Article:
Stolen Italian sculptures in Getty Museum to be returned to Italy

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Manhattan District Attorney Alvin L. Bragg, Jr., announced the return of the “Poets and Sirens,” a group of terracotta sculptures representing a seated poet and two sirens, valued at more than $8 million. The seizure of the Poets and Sirens arose from an ongoing criminal investigation in New York that found the sculptures had been stolen from a tomb near Taranto, Italy, were smuggled and laundered by known trafficker Giovanni Franco Becchina, and eventually sold to the J. Paul Getty Museum in Los Angeles. After being presented with some of the evidence developed by the Manhattan District Attorney’s Office as part of its ongoing criminal investigation, the Getty consented to their repatriation.

The Poets and Sirens were formally repatriated to Italy today at the Getty Museum by Assistant District Attorney Matthew Bogdanos and Special Agent Robert Mancene from Homeland Security Investigations to General Roberto Riccardi, Commander of the Carabinieri’s Command for the Protection of Cultural Heritage (TPC), Warrant Officer Angelo Ragusa, and Silvia Chiave, Los Angeles-based Consul General for the Republic of Italy.

“Like so many other trafficked antiquities, the Poet and Sirens were ripped away from an archaeological site in their home country,” said District Attorney Bragg. “Thanks to the work of our prosecutors and analysts, along with our law enforcement partners at Homeland Security Investigations, we uncovered this decades-old theft and are finally able to send these statues back to Italy where they belong.”

General Roberto Riccardi, Commander of the Carabinieri TPC said, “The return of this wonderful group of sculptures enriches the Italian cultural heritage and represents the result of an effective cooperation between the Antiquities Trafficking Unit run by Colonel Matthew Bogdanos, HSI, and the Archeology Section of the Italian Carabinieri for the Protection of Cultural Property. I thank them all for their commitment and hard work.”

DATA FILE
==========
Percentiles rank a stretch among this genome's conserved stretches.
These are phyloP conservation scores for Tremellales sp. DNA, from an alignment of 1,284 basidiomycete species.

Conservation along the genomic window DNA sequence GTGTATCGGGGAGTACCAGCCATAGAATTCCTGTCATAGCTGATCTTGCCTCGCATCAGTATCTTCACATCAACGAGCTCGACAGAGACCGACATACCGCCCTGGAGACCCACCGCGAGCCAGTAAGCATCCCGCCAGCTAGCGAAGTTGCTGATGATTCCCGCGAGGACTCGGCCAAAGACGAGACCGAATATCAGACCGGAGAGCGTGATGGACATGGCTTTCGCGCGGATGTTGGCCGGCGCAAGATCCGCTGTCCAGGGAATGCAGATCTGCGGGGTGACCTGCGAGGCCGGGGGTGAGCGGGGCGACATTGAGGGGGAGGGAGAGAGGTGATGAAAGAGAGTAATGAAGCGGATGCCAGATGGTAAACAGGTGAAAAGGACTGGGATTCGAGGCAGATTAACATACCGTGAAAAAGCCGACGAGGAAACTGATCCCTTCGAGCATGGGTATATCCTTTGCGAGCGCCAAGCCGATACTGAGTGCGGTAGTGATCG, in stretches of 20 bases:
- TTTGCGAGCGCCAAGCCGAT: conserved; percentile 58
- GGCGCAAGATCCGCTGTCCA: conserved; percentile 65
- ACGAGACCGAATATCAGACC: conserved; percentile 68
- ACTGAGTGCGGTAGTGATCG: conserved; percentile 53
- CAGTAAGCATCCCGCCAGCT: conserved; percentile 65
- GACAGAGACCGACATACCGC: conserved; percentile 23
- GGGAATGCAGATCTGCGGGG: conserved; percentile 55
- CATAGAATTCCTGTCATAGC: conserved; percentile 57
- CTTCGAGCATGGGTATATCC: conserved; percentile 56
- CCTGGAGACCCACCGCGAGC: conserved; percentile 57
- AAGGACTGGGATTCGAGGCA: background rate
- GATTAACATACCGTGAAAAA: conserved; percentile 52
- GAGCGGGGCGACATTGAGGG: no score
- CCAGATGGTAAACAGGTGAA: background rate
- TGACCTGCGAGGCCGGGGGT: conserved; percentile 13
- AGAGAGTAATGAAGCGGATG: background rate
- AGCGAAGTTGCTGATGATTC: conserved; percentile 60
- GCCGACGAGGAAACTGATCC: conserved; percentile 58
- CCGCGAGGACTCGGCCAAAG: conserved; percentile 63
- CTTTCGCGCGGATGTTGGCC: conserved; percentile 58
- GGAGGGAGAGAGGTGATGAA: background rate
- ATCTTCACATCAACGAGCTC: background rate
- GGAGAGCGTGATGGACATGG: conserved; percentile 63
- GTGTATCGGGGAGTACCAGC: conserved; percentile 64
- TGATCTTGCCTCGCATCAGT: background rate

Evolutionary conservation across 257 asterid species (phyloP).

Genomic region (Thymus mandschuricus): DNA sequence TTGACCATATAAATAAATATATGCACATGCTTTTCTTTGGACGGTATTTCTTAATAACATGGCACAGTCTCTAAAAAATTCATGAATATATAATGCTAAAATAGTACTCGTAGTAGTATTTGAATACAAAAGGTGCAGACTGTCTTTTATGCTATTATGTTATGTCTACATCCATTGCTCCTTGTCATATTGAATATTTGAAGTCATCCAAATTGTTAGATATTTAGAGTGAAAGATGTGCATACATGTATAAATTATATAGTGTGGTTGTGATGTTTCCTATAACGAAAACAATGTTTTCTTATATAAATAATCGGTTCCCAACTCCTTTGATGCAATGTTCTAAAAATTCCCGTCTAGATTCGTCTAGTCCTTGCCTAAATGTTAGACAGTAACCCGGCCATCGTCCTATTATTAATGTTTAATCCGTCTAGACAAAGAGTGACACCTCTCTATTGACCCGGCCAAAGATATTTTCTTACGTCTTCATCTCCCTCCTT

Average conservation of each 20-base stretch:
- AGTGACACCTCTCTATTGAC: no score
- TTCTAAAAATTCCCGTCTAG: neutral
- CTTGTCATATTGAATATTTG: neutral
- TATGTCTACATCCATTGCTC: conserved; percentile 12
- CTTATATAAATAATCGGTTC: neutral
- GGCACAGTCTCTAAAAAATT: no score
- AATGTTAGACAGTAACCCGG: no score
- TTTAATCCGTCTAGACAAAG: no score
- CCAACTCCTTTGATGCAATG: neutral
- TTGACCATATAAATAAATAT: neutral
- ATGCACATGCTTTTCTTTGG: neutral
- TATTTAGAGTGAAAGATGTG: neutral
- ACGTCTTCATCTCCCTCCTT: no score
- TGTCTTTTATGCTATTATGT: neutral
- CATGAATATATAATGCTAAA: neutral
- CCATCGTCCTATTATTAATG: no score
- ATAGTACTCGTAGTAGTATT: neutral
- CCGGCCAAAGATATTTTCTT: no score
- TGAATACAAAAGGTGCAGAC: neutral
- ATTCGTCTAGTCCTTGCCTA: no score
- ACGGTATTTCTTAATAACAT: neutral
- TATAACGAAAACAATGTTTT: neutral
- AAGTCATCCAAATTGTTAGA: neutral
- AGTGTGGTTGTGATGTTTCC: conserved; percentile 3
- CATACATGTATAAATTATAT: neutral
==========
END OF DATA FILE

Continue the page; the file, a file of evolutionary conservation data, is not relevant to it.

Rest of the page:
“Poets and Sirens” [Credit: Manhattan District Attorney’s Office]

“Sculpted centuries before the assassination of Julius Caesar, the Poet and Sirens is an ancient and remarkable piece of history that today, we have the privilege to return to the people of Italy. Today’s repatriation is another example showcasing the extraordinary coordination between HSI New York, the Manhattan District Attorney’s Office and our international partners in the Italian government to track down lost and looted pieces of cultural history. This successful multi-jurisdictional investigation has returned the Poet and Sirens home to the people of Italy – where it will be preserved for generations to come,” said Homeland Security Investigations (HSI) New York Acting Special Agent in Charge Ricky J. Patel.

An investigation by the Manhattan District Attorney’s Office found that known traffickers Raffaele Monticelli and Giovanni Franco Becchina purchased the Poet and Sirens just days after the sculpture group was stolen by local looters from a tomb near Taranto, Italy. At the time of their looting, the sculptures were found in hundreds of dirt-encrusted fragments.

The looting of the Poets and Sirens followed the general method of Giovanni Franco Becchina and Raffaele Monticelli, who used local looters to raid insufficiently guarded archaeological sites throughout Italy, trafficked those stolen antiquities through Europe, and ultimately offered the stolen antiquities for sale in New York. Here, after smuggling the fragments from Italy into Switzerland, Becchina and Monticelli paid for the Poet and Sirens to be restored and then offered the group for sale. In 1976, Leo Mildenberg, an antiquities collector at the Swiss Bank Leu, helped to launder the pieces and brokered a sale between Becchina and the J. Paul Getty Museum. Mildenberg frequently brokered deals for both Becchina and Monticelli.

The investigation was conducted by Assistant District Attorney Matthew Bogdanos, Chief of the Antiquities Trafficking Unit; Assistant District Attorney Yuval Simchi-Levi; Supervising Investigative Analyst Apsara Iyer and Investigative Analysts Giuditta Giardini and Daniel Healey; and Special Agent Robert Mancene of Homeland Security Investigations. Investigative support was provided by TPC Warrant Officer Angelo Ragusa.

Source: Manhattan District Attorney’s Office [September 12, 2022]

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